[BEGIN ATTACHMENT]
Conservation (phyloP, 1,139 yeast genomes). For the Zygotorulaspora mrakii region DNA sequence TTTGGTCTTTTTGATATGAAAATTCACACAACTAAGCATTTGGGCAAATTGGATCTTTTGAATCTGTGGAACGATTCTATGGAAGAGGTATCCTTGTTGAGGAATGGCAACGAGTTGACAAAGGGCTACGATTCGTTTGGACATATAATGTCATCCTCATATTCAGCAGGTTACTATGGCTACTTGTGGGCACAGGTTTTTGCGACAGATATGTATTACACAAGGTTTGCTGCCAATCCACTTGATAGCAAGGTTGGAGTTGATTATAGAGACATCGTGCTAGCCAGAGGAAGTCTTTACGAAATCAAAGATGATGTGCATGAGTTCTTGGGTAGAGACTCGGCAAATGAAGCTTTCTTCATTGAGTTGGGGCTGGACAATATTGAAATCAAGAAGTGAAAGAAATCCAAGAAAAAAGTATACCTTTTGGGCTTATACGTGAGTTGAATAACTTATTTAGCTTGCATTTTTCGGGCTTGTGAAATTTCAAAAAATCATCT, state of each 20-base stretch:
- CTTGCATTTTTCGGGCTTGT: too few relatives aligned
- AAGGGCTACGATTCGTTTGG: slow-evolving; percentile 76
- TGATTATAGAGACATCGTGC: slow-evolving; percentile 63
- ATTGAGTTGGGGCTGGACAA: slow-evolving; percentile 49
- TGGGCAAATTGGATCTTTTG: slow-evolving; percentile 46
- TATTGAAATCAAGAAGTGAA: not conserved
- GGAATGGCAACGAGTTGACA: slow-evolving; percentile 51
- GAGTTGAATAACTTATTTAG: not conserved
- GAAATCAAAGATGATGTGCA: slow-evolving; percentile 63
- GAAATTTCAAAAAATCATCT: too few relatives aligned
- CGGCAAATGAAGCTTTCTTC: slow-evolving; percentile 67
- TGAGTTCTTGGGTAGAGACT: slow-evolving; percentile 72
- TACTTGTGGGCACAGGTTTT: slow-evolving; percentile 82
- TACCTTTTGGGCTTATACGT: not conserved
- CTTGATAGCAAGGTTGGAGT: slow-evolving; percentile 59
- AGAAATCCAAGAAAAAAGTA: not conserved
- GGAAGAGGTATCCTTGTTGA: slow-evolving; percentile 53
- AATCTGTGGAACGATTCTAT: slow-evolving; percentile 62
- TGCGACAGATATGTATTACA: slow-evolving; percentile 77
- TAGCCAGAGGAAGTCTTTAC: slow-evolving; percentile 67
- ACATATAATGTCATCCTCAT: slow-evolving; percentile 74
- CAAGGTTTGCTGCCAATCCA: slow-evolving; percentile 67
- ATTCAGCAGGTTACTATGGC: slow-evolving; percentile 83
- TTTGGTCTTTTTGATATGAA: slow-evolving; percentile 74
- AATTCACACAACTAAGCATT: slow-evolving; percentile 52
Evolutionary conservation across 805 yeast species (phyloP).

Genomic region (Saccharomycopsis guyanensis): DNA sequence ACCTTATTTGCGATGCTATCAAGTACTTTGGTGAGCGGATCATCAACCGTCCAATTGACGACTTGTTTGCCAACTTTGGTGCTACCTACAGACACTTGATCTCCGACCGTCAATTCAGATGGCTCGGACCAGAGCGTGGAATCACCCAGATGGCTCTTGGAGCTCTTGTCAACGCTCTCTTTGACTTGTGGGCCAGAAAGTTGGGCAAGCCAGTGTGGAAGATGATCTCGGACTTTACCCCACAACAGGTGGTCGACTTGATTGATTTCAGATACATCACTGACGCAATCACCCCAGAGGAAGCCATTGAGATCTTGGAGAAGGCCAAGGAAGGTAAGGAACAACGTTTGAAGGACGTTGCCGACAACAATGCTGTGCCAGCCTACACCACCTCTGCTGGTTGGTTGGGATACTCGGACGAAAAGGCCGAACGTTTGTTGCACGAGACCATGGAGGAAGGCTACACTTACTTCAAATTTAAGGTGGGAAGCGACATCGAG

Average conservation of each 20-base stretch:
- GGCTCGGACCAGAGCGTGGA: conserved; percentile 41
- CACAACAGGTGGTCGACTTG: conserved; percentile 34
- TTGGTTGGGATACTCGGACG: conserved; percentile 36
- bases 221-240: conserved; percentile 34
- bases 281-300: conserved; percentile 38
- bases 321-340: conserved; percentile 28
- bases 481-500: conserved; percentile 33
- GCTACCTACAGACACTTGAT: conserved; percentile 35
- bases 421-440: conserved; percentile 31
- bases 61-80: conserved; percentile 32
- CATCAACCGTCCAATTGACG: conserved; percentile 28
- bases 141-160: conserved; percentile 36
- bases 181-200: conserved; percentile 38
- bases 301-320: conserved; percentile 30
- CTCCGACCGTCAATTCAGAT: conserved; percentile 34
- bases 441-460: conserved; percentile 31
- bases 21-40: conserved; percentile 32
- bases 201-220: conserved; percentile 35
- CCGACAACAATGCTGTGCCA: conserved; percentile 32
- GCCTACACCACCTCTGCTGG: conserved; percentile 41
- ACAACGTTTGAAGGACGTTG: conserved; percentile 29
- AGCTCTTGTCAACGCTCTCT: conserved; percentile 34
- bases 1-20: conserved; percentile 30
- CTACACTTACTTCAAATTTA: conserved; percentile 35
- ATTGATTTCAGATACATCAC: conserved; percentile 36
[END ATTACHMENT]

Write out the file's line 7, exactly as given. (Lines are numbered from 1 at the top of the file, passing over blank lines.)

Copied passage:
- TATTGAAATCAAGAAGTGAA: not conserved